A team of astronomers from the Massachusetts Institute of Technology (MIT), McGill University and other scientific institutions have detected a strange and persistent radio signal that product from a distance galaxy. The signal does appear to flicker, and it does so with a regularity that surprised scientists.
Originally classified as a FRB (Fast radio burst oh fast radio burst), the signal, however, does not behave like the rest of the FRBs detected so far. In fact, it can last up to three seconds, about 1,000 times longer than the average FRB. And, during that time, it emits radio bursts that follow a clear periodic pattern and repeat exactly every 0.2 seconds. Nobody, until now, had seen something like that.
Radio signal FRB 20191221A
In an article published in the magazine ‘Nature‘the researchers, all members of the CHIME/FRB collaborationlabeled the strange signal as FRB 20191221A. CHIME (Canadian Hydrogen Intensity Mapping Experiment), is a Canadian radio telescope specially designed to answer the most important questions in astrophysics and cosmology, and on December 21, 2019, it captured a potential FRB, which immediately caught the attention of Daniele Michilli, director of the survey , that he noticed something unusual while scanning incoming data.
“Not only was it very long -recalls the scientist- lasting about three seconds, but there were periodic spikes that were remarkably precise, emitting every fraction of a second —Bum, bum, bum— like the beating of a heart. This is the first time we see a signal that itself is periodic.”.
“There aren’t many things in the Universe that emit strictly periodic signals. -To add Aaron Pearlman, another of the article’s signers. Examples we know of in our own galaxy are radio pulsars and magnetars, which spin and produce a beam similar to a lighthouse. And we think this new signal could be a magnetar or a pulsar on steroids.”.
As explained in the paper, the team hopes to detect more periodic signals from the same source, which could then be used as an “astrophysical clock.” For example, the frequency of explosions and how they change as the source moves away from Earth could be used to measure the rate at which the Universe is expanding.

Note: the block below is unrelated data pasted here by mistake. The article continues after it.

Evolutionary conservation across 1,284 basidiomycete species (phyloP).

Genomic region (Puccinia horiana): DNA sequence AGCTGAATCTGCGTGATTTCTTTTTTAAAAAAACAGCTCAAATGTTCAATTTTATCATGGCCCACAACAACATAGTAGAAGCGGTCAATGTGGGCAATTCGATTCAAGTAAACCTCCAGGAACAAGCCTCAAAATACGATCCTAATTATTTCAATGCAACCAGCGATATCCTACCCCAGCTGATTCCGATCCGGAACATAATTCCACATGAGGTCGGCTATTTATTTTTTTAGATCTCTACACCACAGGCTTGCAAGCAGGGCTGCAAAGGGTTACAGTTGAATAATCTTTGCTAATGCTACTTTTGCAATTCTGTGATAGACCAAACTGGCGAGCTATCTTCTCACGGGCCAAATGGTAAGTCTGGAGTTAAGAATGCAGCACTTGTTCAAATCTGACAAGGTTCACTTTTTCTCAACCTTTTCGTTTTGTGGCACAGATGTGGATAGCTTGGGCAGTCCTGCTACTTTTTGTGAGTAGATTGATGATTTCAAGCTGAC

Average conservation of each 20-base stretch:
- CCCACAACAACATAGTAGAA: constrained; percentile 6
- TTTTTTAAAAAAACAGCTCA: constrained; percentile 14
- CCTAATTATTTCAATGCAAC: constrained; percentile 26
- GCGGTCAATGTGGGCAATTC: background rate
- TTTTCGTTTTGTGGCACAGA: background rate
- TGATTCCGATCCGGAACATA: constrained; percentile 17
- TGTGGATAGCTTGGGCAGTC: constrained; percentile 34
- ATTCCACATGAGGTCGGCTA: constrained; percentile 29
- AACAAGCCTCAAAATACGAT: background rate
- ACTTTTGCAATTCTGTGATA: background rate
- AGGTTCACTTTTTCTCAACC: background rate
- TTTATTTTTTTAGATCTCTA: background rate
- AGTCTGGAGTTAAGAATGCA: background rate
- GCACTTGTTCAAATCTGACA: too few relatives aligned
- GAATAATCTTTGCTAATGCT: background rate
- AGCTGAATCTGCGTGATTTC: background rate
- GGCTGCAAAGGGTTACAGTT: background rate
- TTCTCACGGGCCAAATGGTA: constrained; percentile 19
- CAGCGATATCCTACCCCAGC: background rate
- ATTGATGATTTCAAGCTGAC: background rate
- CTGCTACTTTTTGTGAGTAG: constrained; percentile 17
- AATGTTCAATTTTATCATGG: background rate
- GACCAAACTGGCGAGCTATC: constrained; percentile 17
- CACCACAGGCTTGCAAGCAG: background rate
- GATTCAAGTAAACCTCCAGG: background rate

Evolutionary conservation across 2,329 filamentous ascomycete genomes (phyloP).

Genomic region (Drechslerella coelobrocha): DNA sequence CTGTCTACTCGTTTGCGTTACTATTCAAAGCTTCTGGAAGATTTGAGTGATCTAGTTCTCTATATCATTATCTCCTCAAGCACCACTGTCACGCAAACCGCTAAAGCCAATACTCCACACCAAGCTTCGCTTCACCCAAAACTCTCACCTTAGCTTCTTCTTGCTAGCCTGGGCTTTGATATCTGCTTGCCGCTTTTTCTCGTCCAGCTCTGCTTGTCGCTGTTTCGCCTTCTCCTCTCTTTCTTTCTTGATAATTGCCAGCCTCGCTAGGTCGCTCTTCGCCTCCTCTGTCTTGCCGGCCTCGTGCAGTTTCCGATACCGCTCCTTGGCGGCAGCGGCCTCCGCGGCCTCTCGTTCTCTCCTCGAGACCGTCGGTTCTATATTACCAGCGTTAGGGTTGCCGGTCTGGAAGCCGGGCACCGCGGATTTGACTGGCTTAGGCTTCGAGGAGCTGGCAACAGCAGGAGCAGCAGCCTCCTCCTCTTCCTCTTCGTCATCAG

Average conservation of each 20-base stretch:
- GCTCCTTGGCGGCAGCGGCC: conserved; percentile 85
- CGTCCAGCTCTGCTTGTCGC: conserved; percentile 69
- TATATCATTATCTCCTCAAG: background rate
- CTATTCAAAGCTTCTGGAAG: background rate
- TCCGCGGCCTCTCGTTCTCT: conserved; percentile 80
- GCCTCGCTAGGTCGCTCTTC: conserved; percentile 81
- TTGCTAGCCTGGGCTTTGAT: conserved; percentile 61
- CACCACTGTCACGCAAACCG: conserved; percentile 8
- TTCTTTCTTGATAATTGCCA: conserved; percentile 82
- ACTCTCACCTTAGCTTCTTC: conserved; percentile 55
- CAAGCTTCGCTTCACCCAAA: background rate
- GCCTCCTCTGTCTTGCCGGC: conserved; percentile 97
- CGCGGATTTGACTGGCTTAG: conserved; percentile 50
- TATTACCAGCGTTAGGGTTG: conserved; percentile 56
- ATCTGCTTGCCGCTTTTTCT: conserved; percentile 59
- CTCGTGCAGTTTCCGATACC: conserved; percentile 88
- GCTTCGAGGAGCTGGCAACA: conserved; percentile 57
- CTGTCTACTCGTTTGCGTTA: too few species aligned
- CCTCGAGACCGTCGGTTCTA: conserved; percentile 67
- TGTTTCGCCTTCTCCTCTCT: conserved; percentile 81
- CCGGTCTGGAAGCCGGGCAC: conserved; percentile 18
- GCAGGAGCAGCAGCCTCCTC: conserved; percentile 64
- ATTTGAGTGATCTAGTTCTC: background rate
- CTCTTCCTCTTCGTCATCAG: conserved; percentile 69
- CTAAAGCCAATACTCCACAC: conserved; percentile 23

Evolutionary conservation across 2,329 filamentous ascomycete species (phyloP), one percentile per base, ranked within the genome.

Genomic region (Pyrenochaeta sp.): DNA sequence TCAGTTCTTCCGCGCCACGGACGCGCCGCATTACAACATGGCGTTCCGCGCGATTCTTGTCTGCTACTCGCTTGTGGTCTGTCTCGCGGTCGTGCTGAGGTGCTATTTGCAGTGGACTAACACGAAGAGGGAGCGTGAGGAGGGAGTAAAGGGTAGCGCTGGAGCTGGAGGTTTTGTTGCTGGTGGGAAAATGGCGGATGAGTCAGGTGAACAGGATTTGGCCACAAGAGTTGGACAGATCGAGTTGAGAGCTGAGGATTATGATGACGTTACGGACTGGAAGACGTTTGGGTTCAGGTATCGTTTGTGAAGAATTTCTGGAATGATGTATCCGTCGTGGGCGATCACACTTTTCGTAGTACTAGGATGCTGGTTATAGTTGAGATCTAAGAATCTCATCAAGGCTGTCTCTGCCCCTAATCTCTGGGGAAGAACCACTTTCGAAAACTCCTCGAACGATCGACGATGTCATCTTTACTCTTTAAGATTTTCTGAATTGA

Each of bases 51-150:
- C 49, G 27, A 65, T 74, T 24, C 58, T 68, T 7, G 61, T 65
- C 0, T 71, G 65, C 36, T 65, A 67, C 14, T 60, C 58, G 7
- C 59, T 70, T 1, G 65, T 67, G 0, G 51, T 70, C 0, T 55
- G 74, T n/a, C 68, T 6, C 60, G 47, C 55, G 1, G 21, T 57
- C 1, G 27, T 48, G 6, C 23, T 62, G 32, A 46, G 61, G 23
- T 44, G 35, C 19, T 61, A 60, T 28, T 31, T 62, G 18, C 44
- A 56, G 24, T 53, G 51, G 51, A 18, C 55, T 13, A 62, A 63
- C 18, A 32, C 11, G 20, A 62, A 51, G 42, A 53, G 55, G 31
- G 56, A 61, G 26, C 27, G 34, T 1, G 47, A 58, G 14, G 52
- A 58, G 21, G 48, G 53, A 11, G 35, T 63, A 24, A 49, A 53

Similarities with emissions from pulsars and magnetars
Analyzing the radio burst pattern of FRB 20191221A, Michilli and his colleagues found similarities to emissions from radio pulsars and magnetars in our own galaxy. Radio pulsars are neutron stars that emit beams of radio waves that seem to pulsate as the star rotates, while magnetars produce a similar emission due to their extreme magnetic fields.
But there is a fundamental difference between the new signal and the radio emissions from our own galactic pulsars and magnetars: FRB 20191221A is more than a million times brighter. A powerful “train” of unusually bright shards that the telescope was lucky enough to catch before the emitting object returned to normal? If so, it’s unclear what mechanism could be behind this sudden activity.
“CHIME has detected many FRBs with different properties explains Michilli-. We have seen some living inside very active clouds, while others appear to be in clean environments. From the properties of this new signal, we can say that around this source is a cloud of plasma which must be extremely turbulent.”.
Now astronomers just have to stay tuned so they don’t miss the next periodic burst of FRB 20191221A. Perhaps they will be able to understand the origin of this intriguing signal, even stranger than conventional FRBs. “This detection Michilli concludes. This raises the question of what could be causing this extreme signal that we have never seen before and how we can use it to study the Universe.”.
Source: JOSE MANUEL NIEVES / ABC
Reference article: https://www.abc.es/ciencia/detectan-latido-corazon-radio-miles-millones-anos-20220713184838-nt.html